Trials point to wildflower role in bee revival

Native wildflower mixes could help reverse the decline in the British bee population, research by the Co-operative suggests.

In trials of native wildflower mixes, 14 times more bees were seen on wildflower test strips compared with adjacent hedgerows and grass margins. The mixes included annual flowers such as Cornflower, which is rare in the wild, Crimson Clover and Corn Marigold and perennials such as Yarrow, Oxeye and Wild Carrot.

The Co-operative is funding trials of native wildflower mixes on two of its farms in Stoughton, Leicestershire and Down Ampney, Gloucestershire as part of its Plan Bee campaign.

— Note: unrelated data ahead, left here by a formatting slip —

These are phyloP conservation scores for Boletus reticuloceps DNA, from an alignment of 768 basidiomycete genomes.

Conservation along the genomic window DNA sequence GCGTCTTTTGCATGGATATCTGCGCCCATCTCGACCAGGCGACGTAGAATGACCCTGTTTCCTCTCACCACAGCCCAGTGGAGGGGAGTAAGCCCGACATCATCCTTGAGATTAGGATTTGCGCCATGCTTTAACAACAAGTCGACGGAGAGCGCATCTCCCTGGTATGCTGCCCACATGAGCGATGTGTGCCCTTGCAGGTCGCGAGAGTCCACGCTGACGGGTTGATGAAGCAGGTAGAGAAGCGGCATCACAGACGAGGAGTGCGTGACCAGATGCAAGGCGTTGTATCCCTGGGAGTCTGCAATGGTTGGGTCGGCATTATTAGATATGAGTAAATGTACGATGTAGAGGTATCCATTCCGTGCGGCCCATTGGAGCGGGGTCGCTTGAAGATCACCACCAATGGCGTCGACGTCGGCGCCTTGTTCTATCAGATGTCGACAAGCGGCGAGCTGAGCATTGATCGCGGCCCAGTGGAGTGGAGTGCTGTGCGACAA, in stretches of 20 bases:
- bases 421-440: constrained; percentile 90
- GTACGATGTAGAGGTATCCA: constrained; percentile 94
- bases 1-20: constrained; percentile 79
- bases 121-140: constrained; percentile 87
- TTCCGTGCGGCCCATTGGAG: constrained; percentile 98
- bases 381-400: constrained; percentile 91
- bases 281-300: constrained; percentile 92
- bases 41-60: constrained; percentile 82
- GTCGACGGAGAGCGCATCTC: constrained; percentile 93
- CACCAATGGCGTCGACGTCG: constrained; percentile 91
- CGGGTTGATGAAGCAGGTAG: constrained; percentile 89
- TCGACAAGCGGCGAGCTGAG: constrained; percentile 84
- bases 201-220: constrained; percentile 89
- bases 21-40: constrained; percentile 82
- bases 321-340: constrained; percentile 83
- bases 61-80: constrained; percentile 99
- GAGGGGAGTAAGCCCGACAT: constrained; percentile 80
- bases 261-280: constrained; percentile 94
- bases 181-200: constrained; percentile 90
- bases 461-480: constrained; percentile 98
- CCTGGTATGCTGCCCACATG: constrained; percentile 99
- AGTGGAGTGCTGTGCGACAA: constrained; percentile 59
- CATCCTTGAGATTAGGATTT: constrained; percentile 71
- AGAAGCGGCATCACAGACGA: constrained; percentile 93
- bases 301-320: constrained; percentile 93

Marek Nowakowski, who is conducting the research, said: "Awareness of the importance of sowing wildflowers to support pollinators is increasing. However, to maximise their impact, a variety of types of flowers are needed to ensure pollen and nectar is available throughout the foraging season and to support different species of bee.

"In our research, Crimson Clover was most visited by a long-tongued species, the common carder bumblebee (bombus pascuorum), because the flower has long corolla that require a long tongue to reach the nectar inside."


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